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Examine the end of Act I scene 1 very carefully, when Goneril and Regan discuss Lear's decision to spend time with each of them for a month before moving on to the next daughter. They have just witnessed their sister, who they both knew to be their father's favourite, banished, and Kent, one of their father's most loyal supporters, banished as well. They clearly are beginning to suspect that their father is at best irrational and at worst affected by his advanced age. Note what Goneril says to Regan at the end of this scene:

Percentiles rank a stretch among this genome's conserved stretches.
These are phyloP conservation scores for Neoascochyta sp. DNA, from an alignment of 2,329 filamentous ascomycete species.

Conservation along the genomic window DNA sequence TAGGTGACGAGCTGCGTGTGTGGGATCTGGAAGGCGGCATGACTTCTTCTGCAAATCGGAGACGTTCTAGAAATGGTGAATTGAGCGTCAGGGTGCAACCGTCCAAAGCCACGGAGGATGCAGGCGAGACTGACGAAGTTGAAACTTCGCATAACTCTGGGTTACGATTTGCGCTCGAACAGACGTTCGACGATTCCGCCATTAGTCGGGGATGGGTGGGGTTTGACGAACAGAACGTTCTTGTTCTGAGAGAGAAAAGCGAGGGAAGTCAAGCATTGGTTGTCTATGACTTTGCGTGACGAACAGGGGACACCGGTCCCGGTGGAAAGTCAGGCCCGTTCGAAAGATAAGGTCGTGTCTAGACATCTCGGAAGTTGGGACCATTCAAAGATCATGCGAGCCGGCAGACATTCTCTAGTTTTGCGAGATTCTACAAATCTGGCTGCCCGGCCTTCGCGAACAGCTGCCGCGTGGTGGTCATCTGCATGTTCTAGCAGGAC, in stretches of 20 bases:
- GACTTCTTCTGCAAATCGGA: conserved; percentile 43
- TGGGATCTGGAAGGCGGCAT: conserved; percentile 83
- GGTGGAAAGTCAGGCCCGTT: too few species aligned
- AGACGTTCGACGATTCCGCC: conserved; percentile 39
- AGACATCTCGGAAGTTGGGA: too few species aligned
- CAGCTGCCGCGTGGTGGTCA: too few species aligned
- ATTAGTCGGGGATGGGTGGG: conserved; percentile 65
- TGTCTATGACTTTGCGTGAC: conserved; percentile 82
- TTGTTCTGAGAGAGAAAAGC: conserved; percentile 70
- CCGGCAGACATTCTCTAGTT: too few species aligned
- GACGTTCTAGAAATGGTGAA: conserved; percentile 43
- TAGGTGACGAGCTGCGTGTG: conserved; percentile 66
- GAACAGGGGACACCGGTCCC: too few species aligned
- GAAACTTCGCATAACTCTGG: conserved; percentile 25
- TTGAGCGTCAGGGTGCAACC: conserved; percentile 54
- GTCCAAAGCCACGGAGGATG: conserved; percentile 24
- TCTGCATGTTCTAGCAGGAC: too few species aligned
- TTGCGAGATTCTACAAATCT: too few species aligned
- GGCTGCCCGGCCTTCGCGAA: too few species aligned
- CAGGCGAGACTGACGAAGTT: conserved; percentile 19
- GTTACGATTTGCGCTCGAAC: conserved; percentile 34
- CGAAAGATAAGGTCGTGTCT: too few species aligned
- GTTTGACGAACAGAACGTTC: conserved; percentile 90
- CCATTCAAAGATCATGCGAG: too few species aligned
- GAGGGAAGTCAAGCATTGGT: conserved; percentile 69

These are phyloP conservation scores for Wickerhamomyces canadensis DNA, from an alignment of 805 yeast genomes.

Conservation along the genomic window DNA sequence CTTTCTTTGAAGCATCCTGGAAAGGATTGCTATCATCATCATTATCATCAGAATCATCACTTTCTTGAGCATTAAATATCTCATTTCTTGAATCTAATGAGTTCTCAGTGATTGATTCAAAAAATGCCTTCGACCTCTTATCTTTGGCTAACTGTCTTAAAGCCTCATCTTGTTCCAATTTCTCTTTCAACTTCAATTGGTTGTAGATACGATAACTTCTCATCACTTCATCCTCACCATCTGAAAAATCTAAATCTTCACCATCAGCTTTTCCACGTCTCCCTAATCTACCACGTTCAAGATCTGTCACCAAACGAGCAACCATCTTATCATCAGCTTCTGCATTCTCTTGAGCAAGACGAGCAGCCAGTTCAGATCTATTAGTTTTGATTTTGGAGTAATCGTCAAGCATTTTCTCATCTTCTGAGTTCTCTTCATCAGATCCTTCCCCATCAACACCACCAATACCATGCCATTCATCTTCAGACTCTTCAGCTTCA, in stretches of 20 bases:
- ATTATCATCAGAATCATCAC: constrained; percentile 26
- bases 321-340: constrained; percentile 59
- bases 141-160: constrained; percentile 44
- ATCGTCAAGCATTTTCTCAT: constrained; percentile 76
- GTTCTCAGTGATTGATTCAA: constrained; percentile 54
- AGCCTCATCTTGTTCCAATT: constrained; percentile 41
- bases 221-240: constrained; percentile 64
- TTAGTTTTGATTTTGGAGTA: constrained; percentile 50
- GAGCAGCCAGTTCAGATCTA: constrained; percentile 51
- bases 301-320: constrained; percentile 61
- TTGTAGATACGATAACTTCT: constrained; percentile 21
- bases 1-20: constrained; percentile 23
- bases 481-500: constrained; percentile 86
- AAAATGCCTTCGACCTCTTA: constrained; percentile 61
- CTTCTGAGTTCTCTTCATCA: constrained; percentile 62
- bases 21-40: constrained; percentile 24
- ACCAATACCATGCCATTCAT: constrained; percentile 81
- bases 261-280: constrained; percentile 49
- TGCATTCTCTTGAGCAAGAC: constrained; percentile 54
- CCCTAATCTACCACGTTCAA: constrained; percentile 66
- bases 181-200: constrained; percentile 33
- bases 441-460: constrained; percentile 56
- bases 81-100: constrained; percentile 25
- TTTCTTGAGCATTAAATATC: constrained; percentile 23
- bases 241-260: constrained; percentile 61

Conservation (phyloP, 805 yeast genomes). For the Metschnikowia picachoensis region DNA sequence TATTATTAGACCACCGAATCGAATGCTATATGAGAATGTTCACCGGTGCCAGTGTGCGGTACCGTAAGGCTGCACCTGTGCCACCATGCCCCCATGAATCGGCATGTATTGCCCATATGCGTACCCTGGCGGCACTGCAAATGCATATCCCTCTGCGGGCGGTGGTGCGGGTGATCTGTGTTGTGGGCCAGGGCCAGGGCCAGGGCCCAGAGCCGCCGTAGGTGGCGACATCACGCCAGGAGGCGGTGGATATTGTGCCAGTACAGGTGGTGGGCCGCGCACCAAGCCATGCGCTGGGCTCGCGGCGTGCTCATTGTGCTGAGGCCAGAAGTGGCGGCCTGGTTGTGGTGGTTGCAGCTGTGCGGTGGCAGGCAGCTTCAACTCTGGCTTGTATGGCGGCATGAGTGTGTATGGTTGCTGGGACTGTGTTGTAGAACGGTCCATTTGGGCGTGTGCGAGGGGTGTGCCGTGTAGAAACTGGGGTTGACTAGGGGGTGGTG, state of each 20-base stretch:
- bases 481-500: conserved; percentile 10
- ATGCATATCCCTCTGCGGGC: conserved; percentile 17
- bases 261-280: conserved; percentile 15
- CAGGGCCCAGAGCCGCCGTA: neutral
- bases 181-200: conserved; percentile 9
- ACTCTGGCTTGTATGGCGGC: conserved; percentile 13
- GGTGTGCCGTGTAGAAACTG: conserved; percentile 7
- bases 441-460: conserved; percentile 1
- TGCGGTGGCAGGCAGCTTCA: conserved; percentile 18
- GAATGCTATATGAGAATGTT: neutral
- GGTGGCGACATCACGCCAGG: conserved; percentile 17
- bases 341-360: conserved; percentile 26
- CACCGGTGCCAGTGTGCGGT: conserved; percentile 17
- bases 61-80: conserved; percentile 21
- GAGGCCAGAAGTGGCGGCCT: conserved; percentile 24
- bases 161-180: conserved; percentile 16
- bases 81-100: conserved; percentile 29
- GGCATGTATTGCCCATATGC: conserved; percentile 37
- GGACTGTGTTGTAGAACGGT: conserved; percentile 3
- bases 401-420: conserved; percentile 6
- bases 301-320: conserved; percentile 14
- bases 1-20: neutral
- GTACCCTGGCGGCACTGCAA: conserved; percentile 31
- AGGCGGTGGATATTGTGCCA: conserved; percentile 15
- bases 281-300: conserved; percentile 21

There is further compliment of leave-taking between France and [Kent].
Goneril is clearly suspicious about Kent's motives for speaking with the King of France, and this is something that becomes more acute as the play progresses and Goneril and Regan start to use and abuse their father's power that he has so unwisely bestowed upon them. Regan and Goneril do nothing to try and protect Kent or Cordelia from their father's capricious anger, and so they can be said to be part of the reason for the war that develops between France and England.
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